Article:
Real Life Disaster Movie Memoir. This is one of those memoirs from someone who was “on the ground” at an event that so very many of us have lived through and with, and thus someone whose experiences are at least worth exploring. That noted, Almand and her husband are both 70 ish yr old seniors with comorbidities (including Type 1 Diabetes in her husband) that make them more susceptible to COVID-19, and this does in fact inform much of her own thoughts on the issue. Still, as a memoir of a sort of Gilligan’s Island – where they went out expecting one thing and got something dramatically different that cast them into a survival situation – this is quite remarkable. From being at Mardi Gras 2020 to being at some of the last NBA games to be played outside the “bubbles” to piecing together where to go in light of confusing, conflicting, and scant data to the various experiences of coming to terms with the new life and reality, this is truly an interesting memoir. Recommended.
And here’s what I had to say about the book on Goodreads:
Strong Look At Often Unexplored Topics. Glancing through the other reviews (as I generally do before writing my own, fwiw), it seems that so many people miss what I happen to see as the overall point of the book: Exploring how individuals can find themselves again and discover what they feel is worth keeping in the face of overwhelming tragedy. Here, McLaren uses three primary characters: A mother who has “survived” cancer, including a mastectomy and radical hysterectomy, only to have to piece back together her sense of self and whether she is still attractive. (A battle, it seems, that the author herself went through in real life.) A father who began working as a cop in order to provide for his then-young family, and who was one of the first responders shifting through the rubble behind Timothy McVeigh trying to save as many people as possible after the bombing of the Alfred P Murray Federal Building in Oklahoma City – a tragedy that still haunts him all these decades later, at the end of his career. And a daughter who learns that her mother’s cancer is to some degree hereditary, causing her to question any future she may have even as she graduates high school.
In these situations, McLaren points to tragedies and situations that are relatable to many of us, and paints a story that even across roughly 500 books read in under three years, I’ve rarely if ever seen. A story of survival (which is common, in and of itself) and of finding love (also common), but these particular wrinkles of the overall story have often been overshadowed in the stories by other, “flashier” topics.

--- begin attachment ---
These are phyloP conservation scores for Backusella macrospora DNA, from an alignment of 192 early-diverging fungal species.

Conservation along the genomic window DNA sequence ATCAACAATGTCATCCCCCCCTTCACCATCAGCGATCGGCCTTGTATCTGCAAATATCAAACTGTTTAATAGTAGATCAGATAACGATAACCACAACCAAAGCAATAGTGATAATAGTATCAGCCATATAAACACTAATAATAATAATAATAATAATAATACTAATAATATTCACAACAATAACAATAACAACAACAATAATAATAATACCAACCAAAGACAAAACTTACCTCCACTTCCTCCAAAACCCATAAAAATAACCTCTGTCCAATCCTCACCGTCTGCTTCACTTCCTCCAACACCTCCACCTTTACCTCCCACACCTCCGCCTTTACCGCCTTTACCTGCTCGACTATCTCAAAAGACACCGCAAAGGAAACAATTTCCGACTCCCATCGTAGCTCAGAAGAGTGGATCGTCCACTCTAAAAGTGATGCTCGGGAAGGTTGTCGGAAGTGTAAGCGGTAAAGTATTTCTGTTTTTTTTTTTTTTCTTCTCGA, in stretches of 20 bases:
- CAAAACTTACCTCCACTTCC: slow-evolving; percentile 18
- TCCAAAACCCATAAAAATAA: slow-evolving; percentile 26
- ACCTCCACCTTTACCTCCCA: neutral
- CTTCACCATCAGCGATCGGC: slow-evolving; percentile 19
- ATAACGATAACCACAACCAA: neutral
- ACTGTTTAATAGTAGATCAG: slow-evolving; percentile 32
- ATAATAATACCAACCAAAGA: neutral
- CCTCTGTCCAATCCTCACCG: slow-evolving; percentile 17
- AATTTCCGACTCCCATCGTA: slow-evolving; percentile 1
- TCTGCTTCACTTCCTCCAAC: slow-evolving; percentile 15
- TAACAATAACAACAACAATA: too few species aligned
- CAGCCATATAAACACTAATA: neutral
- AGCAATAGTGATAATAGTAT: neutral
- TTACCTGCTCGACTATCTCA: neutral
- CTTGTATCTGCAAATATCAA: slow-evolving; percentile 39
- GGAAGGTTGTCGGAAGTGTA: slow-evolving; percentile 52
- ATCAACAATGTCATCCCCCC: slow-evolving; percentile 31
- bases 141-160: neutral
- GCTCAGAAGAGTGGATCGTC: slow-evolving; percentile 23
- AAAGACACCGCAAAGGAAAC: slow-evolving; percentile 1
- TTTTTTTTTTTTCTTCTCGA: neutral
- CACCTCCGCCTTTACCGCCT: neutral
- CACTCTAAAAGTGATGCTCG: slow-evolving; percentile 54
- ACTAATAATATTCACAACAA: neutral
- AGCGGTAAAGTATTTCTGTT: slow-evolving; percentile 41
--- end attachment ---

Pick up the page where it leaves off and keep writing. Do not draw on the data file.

While I am genuinely sorry that the author lived through at least some of this, I am exceedingly happy that she was able to use those real life experiences to craft this tale in this way. It is a story that needed to be told, and it is a story that needs to be read by far too many. And for that reason, it is a story that is very much recommended.
Solid Escapism. This is one of those books with enough twists and turns that it truly provides a great deal of effective escapism – even if you manage to put it down, you’re going to be wondering what can possibly happen next. As a setup to a series… I’m interested to see where it goes from here, honestly. To me, it didn’t really feel too “setup” ish and almost completely read like a true standalone book. There weren’t any real threads left dangling here, so other than setting up the backstory of the primary character and a few key supporting characters…. like I said, not overly obvious what this series will entail. Which is unusual for a Book 1. Still, in and of itself this was an excellent twisty mystery/ action book, though the climax did feel a bit abrupt. Overall a fun read, and very much recommended.
This book was all about a mother’s love for her daughter, and read very much like a love song from a mother to her daughter. Learning later that Bratt actually has two daughters, one hopes that both of them reads this book and realizes just how much their mother truly loves them.The story itself opens with the mother having the difficult duty of telling her daughter that after many years of marriage to the daughter’s father, she is ending the marriage. But the daughter has plans of her own, and wants to take her mother to a beautiful place she found in Yosemite National Park. Except a freak severe rain storm comes up, and they get lost on the way. Now, the battle for survival is on – with neither woman prepared for such a battle.
I wasn’t joking earlier when I said that this book reads like a love song from a mother to a daughter. That is absolutely the main thing you will remember about this book months later. The absolute determination to do whatever it takes to ensure her daughter lives almost screams across every page once the survival part of the story kicks into gear. Yes, the mother battles her own doubts and demons, and has an excellent character arc as a woman of her own right. But the main focus is absolutely the mother/ daughter dynamic, and in that focus this book truly shines. This may have been my first book from Bratt, but it won’t be my last.
And as always, time for the Goodreads/ Amazon version of the review:
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